Rule 2: Number the carbon atoms in the parent chain from the end of the chain nearest a
substituent (alkyl group).
Right-to-left numbering system
Left-to-right numbering system
13. Rule 3: If only one alkyl group
is present, name and locate it
(by number), and prefix the
number and name to that of the
parent carbon chain.
Rule 4: If two or more of the same kind of alkyl group
are present in a molecule, indicate the number with a
Greek numerical prefix (di-, tri-, tetra-, penta-, and so
forth). In addition, a number specifying the location of
each identical group must be included.
14. Rule 5: When two kinds of alkyl groups are
present on the same carbon chain, number each
group separately, and list the names of the alkyl
groups in alphabetical order
Rule 6: Follow IUPAC punctuation rules, which include the following: (1) Separate
numbers from each other by commas. (2) Separate numbers from letters by hyphens. (3)
Do not add a hyphen or a space between the last-named substituent and the name of
the parent alkane that follows.
15. There are two methyl group substituents (circled).
One methyl group is located on carbon 2 and the
other on carbon 3. The IUPAC name for the
compound is 2,3-dimethylpentane.
Two different kinds of alkyl groups are present:
ethyl and methyl. Ethyl has alphabetical priority
over methyl and precedes methyl in the IUPAC
name. The IUPAC name is 4-ethyl-2,7-
19. Reactions of Alkanes
1- Substitution reaction of alkanes
i.e. replacement of hydrogen by halogen,
usually chlorine or bromine, giving alkyl chloride or alkyl bromide.
2 Fluorine reacts explosively with alkanes
It is unsuitable reagent for the preparation of the alkyl fluorides.
3 Iodine is too unreactive
It is not used in the halogentaion of alkanes.
4 Halogenation of alkanes take place at
high temperatures or under the influence of ultraviolet light
21. Both methane and ethane give only one monochlorinated product
because in each compound all hydrogen atoms are equivalent.
When propane is chlorinated,
two monochlorinated products; 1-chloropropane and 2-chloropropane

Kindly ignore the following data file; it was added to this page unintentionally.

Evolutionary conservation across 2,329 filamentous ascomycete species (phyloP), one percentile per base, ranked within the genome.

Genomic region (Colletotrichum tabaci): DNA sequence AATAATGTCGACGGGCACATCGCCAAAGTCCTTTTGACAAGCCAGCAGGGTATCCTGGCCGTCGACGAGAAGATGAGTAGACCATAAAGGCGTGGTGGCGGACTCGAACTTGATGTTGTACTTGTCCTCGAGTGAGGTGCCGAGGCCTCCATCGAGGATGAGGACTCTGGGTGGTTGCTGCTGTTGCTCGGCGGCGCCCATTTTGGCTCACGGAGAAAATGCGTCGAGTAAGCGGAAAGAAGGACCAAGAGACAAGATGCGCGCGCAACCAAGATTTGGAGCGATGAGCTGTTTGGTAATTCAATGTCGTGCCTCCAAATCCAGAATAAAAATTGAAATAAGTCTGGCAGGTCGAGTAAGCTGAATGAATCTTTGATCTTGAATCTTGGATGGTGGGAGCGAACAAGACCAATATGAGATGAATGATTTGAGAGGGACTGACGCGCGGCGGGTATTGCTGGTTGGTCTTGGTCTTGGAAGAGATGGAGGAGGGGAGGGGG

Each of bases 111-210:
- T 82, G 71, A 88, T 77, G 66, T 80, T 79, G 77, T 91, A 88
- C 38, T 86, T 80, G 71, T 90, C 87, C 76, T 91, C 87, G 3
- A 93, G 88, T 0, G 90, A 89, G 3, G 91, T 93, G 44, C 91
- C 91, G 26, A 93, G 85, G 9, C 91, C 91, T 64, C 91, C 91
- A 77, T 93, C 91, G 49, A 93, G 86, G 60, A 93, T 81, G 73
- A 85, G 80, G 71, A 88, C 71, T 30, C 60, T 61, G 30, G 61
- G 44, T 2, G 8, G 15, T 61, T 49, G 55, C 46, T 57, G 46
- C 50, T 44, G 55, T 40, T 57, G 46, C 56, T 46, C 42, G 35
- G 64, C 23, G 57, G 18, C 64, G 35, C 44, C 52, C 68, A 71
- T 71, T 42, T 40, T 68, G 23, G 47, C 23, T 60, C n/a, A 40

22. B. Combustion of Alkanes
When ignited in the presence of excess oxygen, Alkanes are oxidized
Carbon dioxide and Water and heat is liberated.
160 Kcal of heat is liberated for each methylene group
Reactions of Alkanes
23. The incomplete combustion of alkanes. liberates poisons
carbon monoxide (CO) or carbon
both are major contributors to air pollution.
24. Alkenes Unsaturated Hydrocarbons
An unsaturated hydrocarbon is a hydrocarbon in which one or more carbon–
carbon multiple bonds (double bonds, triple bonds, or both) are present. Unsaturated
hydrocarbons have physical properties similar to those of saturated hydrocarbons.
However, their chemical properties are much different
A functional group is the part of an organic molecule where most of its chemical
reactions occur. Carbon–carbon multiple bonds are the functional group for an
An alkene is an acyclic unsaturated hydrocarbon that contains one or more carbon–
carbon double bonds. The alkene functional group is, thus, C = C a group. The general
formula for an alkene with one double bond is CnH2n. Thus the simplest member of
this type of alkene has the formula C2H4, and the next member, with n = 3, has the
25. Names for Alkenes
1. Replace the alkane suffix -ane with the suffix -ene, which is used to
indicate the presence of a carbon–carbon double bond.
2.Select as the parent carbon chain the longest continuous chain of
carbon atoms that contains both carbon atoms of the double bond
26. 3. Number the parent carbon chain beginning at the end nearest the double bond. If
the double bond is equidistant from both ends of the parent chain, begin numbering
from the end closer to a substituent.
4. Give the position of the double bond in the chain as a single number, which is